20. ^ "Climate: AFD’s Solutions Around the World. Project briefs – January 2015" [archive], at, January 2015 (consulted 21 July 2015)
  21. ^ Reconciling Climate and Development” [archive], at (consulted 21 July 2015)
  22. ^ 60 Solutions Against Climate Change” [archive], at, June 2015 (consulted 21 July 2015)
  23. ^ 60 Solutions” [archive], at (consulted 21 July 2015)
  24. ^ « Objectifs 2015 » [archive], at (consulted 22 July 2015)
  25. ^ France’s Bilateral Aid Archived 2015-09-24 at the Wayback Machine” [archive], at, 24 December 2013 (consulted 22 July 2015)
  26. ^ « Afrique Subsaharienne – Légère hausse des financements de l’AFD en 2014 », Jeune Afrique, 19 March 2015 (read online Archived 2015-03-21 at the Stanford Web Archive [archive])
  27. ^ « L’AFD soutient plus de 75% des collectivités d’Outre-mer », Polynésie 1ere, 2 April 2015 (read online [archive])
  28. ^ F., K. (29 March 2022). "Palestine signs €29 million support agreements with AFD". WAFA. Palestinian News & Information Agency-WAFA. Retrieved 5 February 2024.
  29. ^ About us” [archive], at (consulted 22 July 2015)
  30. ^ Annual Report 2006.
  31. ^ Annual Report 2014 (PROPARCO) Archived 2015-07-21 at the Wayback Machine” [archive], at (consulted 17 July 2015)
  32. ^ About us” [archive], at, June 2015 (consulted 17 July 2015)
  33. ^ Presentation (CEFEB)” [archive], at, January 2013 (consulted 17 July 2015)
  34. ^ French Facility for Global Environment” [archive], at (consulted 17 July 2015)
  35. ^ FFEM, a collegiate instrument for intervention Archived 2015-07-21 at the Wayback Machine” [archive], at, June 2014 (consulted 17 July 2015)
  36. ^ AFD’s approach to environmental and social risk management Archived 2009-05-03 at the Wayback Machine - AFD website [archive]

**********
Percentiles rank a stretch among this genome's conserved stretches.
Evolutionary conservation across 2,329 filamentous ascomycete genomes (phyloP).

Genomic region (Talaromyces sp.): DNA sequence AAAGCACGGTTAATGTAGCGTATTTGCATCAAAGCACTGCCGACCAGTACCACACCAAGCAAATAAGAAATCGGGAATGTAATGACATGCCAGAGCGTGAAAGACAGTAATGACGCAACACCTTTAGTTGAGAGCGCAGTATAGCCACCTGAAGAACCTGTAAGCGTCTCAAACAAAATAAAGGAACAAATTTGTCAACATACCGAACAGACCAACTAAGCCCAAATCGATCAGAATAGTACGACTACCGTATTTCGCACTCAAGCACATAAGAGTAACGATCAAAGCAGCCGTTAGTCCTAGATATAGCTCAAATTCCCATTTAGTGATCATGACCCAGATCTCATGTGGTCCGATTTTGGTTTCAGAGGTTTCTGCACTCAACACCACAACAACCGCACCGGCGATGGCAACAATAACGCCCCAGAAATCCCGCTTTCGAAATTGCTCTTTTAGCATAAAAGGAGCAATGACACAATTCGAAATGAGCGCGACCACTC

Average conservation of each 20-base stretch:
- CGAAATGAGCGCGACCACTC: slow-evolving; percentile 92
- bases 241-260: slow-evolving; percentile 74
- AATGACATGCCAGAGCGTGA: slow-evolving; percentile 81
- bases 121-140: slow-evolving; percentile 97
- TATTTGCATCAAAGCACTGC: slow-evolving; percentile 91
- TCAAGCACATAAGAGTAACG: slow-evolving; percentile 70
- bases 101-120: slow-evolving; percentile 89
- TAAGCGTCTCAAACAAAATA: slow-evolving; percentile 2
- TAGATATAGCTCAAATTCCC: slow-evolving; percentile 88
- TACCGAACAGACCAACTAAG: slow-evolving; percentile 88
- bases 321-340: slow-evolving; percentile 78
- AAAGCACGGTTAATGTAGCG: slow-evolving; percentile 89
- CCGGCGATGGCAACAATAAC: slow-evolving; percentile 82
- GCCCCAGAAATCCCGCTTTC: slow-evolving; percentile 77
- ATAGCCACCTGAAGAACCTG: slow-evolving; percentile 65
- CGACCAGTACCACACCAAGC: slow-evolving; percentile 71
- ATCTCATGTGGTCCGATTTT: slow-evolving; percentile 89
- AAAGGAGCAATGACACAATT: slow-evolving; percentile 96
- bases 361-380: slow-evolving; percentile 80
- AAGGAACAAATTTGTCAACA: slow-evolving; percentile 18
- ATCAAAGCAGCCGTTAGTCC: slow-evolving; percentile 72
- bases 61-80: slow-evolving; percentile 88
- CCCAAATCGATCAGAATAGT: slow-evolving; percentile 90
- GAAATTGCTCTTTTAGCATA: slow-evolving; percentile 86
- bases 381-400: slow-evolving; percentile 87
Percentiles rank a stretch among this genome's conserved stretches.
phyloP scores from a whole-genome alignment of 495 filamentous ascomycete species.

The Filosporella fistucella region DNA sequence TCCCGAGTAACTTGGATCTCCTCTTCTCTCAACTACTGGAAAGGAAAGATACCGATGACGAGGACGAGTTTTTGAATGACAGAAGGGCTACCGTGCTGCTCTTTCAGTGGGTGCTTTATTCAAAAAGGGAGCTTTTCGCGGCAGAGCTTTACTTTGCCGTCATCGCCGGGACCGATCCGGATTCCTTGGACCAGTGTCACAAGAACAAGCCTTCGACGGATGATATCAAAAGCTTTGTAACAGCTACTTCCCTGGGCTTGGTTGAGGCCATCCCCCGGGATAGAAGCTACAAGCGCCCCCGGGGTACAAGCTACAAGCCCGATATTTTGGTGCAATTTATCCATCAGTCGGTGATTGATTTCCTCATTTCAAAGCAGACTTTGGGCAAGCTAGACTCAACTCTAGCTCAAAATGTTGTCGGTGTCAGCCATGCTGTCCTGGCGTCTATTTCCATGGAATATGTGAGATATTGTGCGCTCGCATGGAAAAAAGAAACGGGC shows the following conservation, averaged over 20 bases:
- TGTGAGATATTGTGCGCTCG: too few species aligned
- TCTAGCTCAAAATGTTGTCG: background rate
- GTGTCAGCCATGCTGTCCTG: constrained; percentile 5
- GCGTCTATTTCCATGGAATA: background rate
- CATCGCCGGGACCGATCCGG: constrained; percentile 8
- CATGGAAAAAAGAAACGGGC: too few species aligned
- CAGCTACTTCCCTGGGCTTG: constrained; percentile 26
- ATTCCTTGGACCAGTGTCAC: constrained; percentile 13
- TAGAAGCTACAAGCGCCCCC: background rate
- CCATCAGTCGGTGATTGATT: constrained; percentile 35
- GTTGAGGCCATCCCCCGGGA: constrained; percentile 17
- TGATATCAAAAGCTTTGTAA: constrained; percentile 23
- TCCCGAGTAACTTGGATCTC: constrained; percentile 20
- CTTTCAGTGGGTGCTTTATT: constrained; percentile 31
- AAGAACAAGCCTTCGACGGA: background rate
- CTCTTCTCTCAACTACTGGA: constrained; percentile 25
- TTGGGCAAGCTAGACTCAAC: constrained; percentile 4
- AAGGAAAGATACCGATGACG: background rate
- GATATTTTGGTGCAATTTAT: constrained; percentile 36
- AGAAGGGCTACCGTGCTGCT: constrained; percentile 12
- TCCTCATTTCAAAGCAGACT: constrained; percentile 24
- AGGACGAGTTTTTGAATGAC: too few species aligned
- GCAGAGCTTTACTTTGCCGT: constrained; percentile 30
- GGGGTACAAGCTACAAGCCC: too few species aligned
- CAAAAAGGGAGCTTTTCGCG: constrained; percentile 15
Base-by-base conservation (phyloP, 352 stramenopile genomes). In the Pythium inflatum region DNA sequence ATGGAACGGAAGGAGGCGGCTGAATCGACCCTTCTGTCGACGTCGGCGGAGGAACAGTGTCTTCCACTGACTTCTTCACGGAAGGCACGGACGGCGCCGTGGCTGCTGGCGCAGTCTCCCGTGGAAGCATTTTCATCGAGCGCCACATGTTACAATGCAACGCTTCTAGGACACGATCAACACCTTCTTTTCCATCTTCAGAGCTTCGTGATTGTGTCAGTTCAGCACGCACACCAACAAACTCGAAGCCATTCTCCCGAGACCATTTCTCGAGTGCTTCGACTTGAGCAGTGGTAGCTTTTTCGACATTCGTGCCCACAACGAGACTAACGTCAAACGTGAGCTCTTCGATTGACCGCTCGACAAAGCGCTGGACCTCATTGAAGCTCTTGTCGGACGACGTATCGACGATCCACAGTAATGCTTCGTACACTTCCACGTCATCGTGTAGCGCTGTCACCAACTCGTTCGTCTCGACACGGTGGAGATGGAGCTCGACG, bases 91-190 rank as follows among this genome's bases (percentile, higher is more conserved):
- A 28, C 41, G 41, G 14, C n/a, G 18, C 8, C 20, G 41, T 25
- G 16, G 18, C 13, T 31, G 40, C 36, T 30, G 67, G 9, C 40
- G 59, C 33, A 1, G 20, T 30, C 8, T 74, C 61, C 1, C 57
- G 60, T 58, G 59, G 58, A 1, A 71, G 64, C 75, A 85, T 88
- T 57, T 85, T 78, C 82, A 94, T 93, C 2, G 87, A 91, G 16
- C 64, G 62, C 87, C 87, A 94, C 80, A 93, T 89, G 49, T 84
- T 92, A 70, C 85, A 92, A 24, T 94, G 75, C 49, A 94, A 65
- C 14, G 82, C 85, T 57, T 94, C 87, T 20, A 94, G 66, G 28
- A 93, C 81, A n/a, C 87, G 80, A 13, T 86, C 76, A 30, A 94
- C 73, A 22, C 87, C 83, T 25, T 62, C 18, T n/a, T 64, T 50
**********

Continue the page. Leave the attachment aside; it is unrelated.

37. ^ Le Quotidien des mutations- Patricia Ngo Ngouem - 26 Oct 2010 [archive]
  38. ^ L'AFD « développe 3,5 milliards d'euros de crédit alors qu'elle pourrait en catalyser trois fois plus ! Il faut que j'arrive pour lui demander de se bouger. Qu'est-ce que fait son patron, à part gérer le quotidien ? », in Christian Losson, « Les pays émergents se sont pris en main », interview: Le secrétaire d'État à la Coopération revient sur l'aide française au développement avant le sommet de Doha [archive] », in Libération, 29 November 2008. Consulted 7 April 2010.
  39. ^ « Une charge trop directe contre l’AFD - Les propos de Joyandet sur l’agence française de développement sont critiqués.  » [archive] Christian Losson, Libération, 29 November 2008. Indeed, AFD’s activity more than doubled between 2004 and 2008. In 2009, there was a growth in commitments which raised the activity to EUR 6.2bn, i.e. a 40% increase compared to 2008. AFD in figures [archive]
  40. ^ Cameroon: Two front companies, one controlled by AFD, suspected of fraud” [archive]

External links[edit]